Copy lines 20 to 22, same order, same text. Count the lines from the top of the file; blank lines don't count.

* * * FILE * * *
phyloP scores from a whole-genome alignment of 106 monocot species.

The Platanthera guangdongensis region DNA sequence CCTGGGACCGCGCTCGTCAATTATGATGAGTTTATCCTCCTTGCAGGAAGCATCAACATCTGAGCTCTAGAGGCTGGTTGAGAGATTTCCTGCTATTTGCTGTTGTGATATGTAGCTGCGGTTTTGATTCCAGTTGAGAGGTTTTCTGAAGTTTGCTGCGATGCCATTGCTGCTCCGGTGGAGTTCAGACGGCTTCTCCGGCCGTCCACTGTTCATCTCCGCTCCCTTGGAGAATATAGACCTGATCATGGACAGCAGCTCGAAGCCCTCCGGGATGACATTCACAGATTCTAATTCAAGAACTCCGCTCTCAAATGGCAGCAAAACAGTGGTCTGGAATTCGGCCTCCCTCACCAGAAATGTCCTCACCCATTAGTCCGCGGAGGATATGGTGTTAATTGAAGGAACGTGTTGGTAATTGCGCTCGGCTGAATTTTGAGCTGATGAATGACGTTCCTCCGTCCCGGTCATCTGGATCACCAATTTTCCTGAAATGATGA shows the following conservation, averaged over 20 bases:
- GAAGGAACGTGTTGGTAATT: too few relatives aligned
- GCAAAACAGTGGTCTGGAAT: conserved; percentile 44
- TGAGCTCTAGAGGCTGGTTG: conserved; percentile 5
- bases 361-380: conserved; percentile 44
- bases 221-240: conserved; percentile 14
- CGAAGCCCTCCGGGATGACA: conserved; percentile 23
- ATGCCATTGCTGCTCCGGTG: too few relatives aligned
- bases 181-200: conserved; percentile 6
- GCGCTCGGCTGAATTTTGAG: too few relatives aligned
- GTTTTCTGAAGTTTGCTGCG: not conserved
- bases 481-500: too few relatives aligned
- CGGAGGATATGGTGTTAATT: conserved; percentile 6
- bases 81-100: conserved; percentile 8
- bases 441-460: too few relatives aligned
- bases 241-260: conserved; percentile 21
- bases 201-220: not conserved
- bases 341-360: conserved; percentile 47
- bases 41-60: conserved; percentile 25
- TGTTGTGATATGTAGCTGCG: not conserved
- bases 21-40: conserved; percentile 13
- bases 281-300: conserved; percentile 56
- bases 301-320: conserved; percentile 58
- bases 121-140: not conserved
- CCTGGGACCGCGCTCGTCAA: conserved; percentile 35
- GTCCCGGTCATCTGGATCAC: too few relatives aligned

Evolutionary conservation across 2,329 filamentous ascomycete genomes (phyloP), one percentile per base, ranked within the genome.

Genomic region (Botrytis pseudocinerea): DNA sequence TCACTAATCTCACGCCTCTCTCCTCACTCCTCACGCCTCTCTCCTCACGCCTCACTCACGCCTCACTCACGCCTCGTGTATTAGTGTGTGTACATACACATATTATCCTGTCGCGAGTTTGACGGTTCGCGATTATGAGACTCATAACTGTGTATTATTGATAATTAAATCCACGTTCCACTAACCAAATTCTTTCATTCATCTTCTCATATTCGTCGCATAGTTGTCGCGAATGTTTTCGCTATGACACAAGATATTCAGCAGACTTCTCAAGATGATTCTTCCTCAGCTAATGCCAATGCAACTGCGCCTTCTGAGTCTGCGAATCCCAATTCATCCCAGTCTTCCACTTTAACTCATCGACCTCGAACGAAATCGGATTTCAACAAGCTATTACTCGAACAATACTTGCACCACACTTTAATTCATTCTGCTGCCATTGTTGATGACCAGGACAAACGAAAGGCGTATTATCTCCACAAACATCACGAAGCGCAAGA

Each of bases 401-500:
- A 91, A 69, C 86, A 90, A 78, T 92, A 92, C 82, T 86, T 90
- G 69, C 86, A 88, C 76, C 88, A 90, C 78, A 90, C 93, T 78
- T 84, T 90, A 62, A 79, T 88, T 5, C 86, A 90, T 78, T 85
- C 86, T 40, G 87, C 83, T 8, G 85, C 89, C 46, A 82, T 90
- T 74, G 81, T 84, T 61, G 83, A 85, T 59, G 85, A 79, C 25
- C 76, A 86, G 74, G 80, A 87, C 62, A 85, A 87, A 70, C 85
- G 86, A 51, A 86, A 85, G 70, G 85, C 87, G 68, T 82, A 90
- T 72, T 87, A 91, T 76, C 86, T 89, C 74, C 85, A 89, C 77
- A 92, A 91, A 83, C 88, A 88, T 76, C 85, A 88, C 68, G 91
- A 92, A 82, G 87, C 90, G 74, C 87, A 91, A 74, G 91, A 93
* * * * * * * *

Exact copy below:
- bases 41-60: conserved; percentile 25
- TGTTGTGATATGTAGCTGCG: not conserved
- bases 21-40: conserved; percentile 13